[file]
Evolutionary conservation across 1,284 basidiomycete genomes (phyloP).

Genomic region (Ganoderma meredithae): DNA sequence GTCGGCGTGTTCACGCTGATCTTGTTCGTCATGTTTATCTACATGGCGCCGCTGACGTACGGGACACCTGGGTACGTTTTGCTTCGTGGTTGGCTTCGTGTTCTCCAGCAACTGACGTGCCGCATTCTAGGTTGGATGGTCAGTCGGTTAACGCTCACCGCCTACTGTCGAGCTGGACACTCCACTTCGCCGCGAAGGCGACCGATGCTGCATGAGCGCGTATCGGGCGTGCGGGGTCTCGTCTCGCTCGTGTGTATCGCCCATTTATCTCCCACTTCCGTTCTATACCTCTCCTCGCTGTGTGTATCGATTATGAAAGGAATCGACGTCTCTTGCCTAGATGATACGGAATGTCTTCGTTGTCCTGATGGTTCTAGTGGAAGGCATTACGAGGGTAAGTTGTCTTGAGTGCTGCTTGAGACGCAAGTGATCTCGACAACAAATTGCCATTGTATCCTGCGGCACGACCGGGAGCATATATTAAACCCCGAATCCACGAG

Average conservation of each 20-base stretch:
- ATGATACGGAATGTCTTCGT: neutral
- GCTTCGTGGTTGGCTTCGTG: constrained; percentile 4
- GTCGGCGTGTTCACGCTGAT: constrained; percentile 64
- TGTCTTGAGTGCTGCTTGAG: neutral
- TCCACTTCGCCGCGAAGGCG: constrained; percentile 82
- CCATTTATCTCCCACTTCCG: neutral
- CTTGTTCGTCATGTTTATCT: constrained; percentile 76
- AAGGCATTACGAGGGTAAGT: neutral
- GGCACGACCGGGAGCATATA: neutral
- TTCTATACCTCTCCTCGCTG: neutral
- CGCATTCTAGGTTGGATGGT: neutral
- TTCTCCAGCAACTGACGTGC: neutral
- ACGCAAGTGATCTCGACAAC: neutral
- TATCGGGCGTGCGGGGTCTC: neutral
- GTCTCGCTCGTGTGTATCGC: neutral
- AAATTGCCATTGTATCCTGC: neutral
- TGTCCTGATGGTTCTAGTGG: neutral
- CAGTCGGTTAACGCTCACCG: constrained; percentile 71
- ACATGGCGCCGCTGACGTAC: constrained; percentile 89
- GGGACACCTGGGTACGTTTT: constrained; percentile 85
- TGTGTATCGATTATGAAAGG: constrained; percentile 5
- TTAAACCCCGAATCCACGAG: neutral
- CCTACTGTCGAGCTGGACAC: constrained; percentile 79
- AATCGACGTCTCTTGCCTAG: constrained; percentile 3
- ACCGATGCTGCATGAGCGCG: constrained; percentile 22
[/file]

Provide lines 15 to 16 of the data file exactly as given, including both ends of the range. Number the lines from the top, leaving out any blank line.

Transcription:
- TTCTCCAGCAACTGACGTGC: neutral
- ACGCAAGTGATCTCGACAAC: neutral